Saturday, April 03, 2010

Freedom - a cultural dimension

Some of what we consider freedom is culturally-determined.

E.g., in India, banning the burqa or asking Sikhs to abandon the turban if they want to serve would be seen as an unthinkable imposition on liberty. And likewise with minarets on mosques. On the other hand, India suffers excoriation by evangelists because it places curbs on proselytization - this is supposedly an outrage against religious liberty.

The Army in 1984 eliminated an exemption that had previously allowed Sikhs to maintain their articles of faith while serving, but officials can issue individual waivers to the uniform policy after considering the effects on safety and discipline, said Army spokesman George Wright. Only a handful of such individual religious exemptions are ever granted....Capt. Tejdeep Singh ... wore a full beard and black turban, the first Sikh in a generation allowed to complete U.S. Army basic officer training without sacrificing the articles of his faith.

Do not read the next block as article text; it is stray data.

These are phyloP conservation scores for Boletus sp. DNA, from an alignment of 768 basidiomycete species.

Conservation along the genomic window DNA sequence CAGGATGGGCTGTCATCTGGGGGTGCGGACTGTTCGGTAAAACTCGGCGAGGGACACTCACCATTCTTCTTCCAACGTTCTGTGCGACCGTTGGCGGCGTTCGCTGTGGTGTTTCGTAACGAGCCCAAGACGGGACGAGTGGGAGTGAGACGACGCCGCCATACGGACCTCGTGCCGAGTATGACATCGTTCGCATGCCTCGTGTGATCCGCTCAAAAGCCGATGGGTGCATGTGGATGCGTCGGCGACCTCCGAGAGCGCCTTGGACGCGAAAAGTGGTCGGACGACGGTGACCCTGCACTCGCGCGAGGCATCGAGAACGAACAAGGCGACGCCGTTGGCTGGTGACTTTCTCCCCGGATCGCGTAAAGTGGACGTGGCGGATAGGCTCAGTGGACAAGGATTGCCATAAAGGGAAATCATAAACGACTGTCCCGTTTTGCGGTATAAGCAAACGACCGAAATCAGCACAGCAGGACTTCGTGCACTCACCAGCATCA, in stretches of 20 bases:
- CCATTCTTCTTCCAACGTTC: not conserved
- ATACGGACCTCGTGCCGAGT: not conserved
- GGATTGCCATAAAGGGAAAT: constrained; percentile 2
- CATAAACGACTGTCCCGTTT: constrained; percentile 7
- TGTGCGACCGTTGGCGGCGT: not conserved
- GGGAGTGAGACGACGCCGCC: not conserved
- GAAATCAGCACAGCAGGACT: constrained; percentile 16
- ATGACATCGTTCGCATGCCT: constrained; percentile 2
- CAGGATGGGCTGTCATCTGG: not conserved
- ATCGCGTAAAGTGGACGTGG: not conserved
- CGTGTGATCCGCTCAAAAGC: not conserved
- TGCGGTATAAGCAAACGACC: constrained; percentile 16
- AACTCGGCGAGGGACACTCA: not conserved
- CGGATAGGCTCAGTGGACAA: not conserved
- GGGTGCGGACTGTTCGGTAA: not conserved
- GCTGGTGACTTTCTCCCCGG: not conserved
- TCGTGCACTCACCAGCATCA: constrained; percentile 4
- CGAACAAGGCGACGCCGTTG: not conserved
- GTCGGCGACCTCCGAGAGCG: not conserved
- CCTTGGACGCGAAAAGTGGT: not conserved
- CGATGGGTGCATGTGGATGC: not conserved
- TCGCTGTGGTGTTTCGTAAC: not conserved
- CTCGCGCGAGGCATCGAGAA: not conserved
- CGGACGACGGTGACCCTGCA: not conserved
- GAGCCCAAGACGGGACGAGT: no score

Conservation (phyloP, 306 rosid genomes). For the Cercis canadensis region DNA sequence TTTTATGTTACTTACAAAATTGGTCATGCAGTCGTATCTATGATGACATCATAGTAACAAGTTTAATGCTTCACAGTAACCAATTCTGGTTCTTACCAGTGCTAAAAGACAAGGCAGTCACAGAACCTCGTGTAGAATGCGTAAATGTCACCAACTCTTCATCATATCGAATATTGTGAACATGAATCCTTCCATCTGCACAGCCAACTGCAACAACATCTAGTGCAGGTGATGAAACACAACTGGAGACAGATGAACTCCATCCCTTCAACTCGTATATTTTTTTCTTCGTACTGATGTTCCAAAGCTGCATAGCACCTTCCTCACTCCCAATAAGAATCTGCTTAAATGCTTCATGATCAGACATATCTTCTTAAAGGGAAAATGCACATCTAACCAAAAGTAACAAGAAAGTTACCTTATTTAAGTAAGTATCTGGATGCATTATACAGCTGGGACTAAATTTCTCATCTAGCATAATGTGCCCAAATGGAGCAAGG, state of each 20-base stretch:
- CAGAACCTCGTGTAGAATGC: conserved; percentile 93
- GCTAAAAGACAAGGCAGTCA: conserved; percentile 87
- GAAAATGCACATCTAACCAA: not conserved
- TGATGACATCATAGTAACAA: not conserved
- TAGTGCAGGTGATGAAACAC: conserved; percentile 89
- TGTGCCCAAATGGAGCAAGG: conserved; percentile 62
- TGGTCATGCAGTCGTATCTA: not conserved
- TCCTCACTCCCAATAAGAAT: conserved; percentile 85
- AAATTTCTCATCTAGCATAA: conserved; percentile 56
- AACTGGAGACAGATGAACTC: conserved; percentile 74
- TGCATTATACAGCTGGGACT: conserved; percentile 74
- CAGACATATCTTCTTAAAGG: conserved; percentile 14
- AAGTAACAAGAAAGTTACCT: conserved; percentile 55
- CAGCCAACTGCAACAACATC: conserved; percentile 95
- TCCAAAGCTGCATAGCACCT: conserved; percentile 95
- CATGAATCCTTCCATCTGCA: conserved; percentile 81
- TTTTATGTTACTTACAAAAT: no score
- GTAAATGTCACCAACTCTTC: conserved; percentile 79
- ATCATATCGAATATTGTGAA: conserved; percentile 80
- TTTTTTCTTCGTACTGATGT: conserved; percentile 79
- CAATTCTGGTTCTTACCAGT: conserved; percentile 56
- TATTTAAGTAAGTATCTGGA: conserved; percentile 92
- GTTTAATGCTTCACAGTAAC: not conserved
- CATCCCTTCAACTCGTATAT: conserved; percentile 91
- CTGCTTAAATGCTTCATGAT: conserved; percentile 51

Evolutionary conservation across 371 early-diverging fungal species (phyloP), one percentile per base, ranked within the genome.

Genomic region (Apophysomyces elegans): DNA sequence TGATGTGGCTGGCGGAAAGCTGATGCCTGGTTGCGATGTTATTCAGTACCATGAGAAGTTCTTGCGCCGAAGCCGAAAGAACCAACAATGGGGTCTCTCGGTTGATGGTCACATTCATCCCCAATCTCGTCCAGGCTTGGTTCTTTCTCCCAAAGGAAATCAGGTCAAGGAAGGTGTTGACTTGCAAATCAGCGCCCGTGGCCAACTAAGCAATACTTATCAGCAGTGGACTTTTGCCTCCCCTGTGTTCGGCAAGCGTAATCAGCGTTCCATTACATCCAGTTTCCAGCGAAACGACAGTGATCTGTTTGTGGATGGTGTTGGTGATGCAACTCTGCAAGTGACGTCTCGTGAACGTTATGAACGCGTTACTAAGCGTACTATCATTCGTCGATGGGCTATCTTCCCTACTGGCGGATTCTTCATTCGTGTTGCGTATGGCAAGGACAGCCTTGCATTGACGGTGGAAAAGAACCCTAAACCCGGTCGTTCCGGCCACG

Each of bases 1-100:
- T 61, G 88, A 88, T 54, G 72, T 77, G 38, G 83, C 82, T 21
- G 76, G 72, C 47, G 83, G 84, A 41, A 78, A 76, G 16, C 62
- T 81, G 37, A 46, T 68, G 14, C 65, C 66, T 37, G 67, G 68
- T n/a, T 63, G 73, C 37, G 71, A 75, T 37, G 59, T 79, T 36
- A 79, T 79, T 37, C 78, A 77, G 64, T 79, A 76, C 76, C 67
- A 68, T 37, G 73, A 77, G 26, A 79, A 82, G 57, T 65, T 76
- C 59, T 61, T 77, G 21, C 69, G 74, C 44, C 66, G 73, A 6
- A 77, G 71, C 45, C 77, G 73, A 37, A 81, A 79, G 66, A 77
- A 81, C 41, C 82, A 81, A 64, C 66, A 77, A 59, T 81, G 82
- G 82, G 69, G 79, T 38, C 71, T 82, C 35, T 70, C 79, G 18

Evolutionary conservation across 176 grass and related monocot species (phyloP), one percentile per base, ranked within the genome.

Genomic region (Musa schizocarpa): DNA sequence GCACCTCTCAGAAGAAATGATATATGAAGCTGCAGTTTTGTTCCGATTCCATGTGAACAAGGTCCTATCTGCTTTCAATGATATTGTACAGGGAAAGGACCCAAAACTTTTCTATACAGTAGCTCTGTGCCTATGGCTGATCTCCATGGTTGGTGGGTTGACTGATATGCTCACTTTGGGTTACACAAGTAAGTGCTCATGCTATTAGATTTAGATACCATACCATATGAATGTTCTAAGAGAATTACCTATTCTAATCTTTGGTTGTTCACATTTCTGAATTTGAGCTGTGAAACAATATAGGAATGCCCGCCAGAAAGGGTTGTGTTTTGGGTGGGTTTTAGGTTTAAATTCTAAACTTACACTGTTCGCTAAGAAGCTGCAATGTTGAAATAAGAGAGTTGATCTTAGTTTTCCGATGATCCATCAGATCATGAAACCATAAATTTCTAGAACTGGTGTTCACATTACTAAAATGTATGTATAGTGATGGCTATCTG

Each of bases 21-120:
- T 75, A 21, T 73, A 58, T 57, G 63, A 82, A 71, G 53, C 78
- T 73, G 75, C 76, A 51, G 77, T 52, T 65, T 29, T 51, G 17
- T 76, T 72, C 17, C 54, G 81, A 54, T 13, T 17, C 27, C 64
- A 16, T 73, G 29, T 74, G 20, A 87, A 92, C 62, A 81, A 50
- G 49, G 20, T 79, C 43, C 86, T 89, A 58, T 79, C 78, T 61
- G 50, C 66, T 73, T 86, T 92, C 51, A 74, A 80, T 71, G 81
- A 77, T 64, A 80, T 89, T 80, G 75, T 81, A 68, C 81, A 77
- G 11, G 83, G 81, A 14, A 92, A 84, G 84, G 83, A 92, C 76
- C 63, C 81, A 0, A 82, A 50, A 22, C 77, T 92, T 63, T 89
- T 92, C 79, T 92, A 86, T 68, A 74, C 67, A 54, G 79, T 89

Yahoo/Time story
Belgium ... parliamentarians backed a draft law that would ban Muslim women from wearing the burqa in public places....French President Nicolas Sarkozy is pushing for a ban on the burqa to follow a 2004 French law prohibiting students and staff from wearing headscarves and any other "conspicuous" religious symbols in state schools. Headscarves have also been outlawed in schools in the Netherlands, Britain and in many German states, and the Italian government has just started a debate on whether to ban them. The European pushback against Islam has gone even further in Switzerland, where the public last year approved a referendum making it illegal to build minarets on mosques....